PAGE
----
Reincarnation Magazine

Reincarnation Magazine
Continuation, Reproduction and Replica Automobiles
Rein Car Nation Cover Fall 2019
						Shell Valley Shelby Cobra Daytona Coupe 7
DAYTONA DRIVER

Shell Valley Coupe

As Told by Larry Turoscy

I fell in love with cars in 1958 when as an eighth grader I saw and heard a ‘58 Chevrolet Impala. Later on, during my college years (1962 to 1966) I followed some of the best sports cars ever made: Porsche 904 GT, Corvette Stingrays (and owned two of them), Ford GT40, Shelby Cobras, Ferrari Daytona and 275 GTBs. The Shelby Cobra/Ford versus Ferrari wars of the mid Sixties were perhaps the greatest racing battles of all time for me, especially since American muscle eventually won the battles.

I thought the most beautiful car ever built was the Shelby Cobra Daytona, although Carroll Shelby seemed not to like the cars. When he scrapped building them to help Ford win their battle against Ferrari, I thought it was a big mistake. He should have made a road car out of the Daytona like he did with the roadster, because the Daytona was much more practical. It was lockable and enclosed for driving in all weather. It was the reason why I waited until a replica of the Daytona was made by several manufacturers to get into owning one.

By the year 2004 I had done enough research on several of the manufacturers of the Daytona replica to choose Shell Valley as the company to complete a turnkey car. That firm’s version seemed to be the closest to the original racing Shelby Daytona. Unlike the original, however, my particular car runs a 400hp 351 Ford Windsor engine with a Tremec 5 speed transmission, and the suspension is modernized as well, with coil-overs at all four corners.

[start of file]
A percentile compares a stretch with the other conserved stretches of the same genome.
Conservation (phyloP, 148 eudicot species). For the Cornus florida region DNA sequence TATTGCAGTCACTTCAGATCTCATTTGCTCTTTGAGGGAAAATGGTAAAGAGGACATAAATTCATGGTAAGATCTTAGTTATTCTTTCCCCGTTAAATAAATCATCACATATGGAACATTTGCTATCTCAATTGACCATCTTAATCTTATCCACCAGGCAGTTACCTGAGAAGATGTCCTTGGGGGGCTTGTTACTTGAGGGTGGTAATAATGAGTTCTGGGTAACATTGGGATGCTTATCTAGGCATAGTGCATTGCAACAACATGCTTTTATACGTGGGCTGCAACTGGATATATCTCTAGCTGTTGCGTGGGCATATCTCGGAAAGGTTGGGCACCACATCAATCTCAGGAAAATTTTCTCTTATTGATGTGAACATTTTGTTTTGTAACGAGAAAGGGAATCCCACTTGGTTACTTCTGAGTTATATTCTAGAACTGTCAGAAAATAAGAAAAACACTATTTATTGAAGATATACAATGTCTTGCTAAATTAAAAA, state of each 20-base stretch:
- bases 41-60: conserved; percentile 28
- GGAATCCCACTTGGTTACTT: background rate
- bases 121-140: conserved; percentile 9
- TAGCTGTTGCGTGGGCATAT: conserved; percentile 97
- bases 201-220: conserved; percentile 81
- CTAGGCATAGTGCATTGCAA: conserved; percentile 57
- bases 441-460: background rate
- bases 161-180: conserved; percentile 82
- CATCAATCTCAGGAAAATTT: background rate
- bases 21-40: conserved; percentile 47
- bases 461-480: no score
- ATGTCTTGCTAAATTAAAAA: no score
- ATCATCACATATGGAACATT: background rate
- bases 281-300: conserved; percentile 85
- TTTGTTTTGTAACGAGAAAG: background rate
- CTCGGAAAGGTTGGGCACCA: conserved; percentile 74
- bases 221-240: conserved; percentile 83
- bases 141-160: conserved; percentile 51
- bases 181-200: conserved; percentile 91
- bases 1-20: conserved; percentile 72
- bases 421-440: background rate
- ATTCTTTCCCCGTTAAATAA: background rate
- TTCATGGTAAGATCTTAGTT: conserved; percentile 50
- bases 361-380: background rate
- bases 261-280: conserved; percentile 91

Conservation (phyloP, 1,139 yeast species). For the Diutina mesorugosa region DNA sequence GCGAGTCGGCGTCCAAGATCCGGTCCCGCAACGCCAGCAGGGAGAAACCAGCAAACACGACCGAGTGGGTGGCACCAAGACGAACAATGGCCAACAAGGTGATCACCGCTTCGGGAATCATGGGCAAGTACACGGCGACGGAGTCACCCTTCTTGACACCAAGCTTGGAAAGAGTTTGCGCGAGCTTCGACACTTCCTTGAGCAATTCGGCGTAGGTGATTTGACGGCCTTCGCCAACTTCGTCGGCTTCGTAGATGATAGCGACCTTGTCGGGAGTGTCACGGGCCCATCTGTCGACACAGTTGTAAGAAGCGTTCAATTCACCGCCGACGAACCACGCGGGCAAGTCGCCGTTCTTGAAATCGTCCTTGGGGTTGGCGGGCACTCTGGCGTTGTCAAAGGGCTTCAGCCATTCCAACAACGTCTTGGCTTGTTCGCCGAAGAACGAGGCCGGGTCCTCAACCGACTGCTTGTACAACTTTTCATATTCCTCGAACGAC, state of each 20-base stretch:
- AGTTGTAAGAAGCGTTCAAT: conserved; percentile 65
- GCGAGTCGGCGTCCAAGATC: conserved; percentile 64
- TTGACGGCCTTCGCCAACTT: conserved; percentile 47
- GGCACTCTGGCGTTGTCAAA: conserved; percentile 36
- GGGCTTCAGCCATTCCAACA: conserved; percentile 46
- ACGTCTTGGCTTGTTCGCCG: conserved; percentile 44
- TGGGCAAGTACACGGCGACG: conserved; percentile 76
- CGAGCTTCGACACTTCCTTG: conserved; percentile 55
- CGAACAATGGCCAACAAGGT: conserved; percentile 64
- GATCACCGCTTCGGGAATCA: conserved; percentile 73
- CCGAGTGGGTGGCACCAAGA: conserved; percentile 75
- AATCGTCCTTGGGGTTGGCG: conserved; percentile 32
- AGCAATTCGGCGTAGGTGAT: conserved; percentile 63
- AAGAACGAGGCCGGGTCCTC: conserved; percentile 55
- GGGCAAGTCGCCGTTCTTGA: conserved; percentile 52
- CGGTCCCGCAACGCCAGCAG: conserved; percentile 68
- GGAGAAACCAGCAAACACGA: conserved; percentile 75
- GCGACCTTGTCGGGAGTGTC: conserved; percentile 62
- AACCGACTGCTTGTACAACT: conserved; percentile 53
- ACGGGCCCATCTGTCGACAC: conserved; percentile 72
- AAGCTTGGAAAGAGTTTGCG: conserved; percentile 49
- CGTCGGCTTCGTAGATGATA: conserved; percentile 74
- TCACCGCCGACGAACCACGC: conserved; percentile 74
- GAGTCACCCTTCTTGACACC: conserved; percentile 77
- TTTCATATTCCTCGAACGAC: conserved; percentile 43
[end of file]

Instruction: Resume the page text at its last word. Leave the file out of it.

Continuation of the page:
Shell Valley Shelby Cobra Daytona Coupe 1
Shell Valley Shelby Cobra Daytona Coupe 2

I considered building it myself, but at the time I was (and still am) Director of Engineering for a company with 60 employees, and after putting in 60 to 70 hours a week, I did not have enough time to spend building a vehicle. I have since turned many of my former duties over to other engineers.

The car was finished in the year 2005, and of all my sports cars the Daytona gets the most attention when driven or parked where people congregate. (My other cars have included a Porsche 928, and ’69 Corvette Stingray, and currently I own a Ferrari Testarossa, Lotus Esprit, and ’68 Corvette Stingray)

Over the years I have made several changes to the Daytona.  Since I wanted a car which I could drive frequently, I wanted a more functional and better looking interior. I always liked wooden interiors on classic sports cars, so I tore out all the inside vinyl panels and the dash and replaced them with red oak wooden panels. I also added a wooden center console with cup holders and places for keys, etc.

I decided to use a hardwood and oak is relatively easy to cut, shape and stain to provide a much classier interior. The wood was available at any Lowes or Home Depot; 0.25” panels for the doors and portions of the center console; 0.50” panels for the dash with 0.25” for the glove compartment.

I stained all the final wood panels with English Chestnut stain, which worked well with the interior. It is tough to tell the wood is oak. Although I am a Civil Engineer, my father was a carpenter, so I learned wood working when I was as young as eight years old helping my Dad, and I have a fairly complete wood working shop.

Shell Valley Shelby Cobra Daytona Coupe 3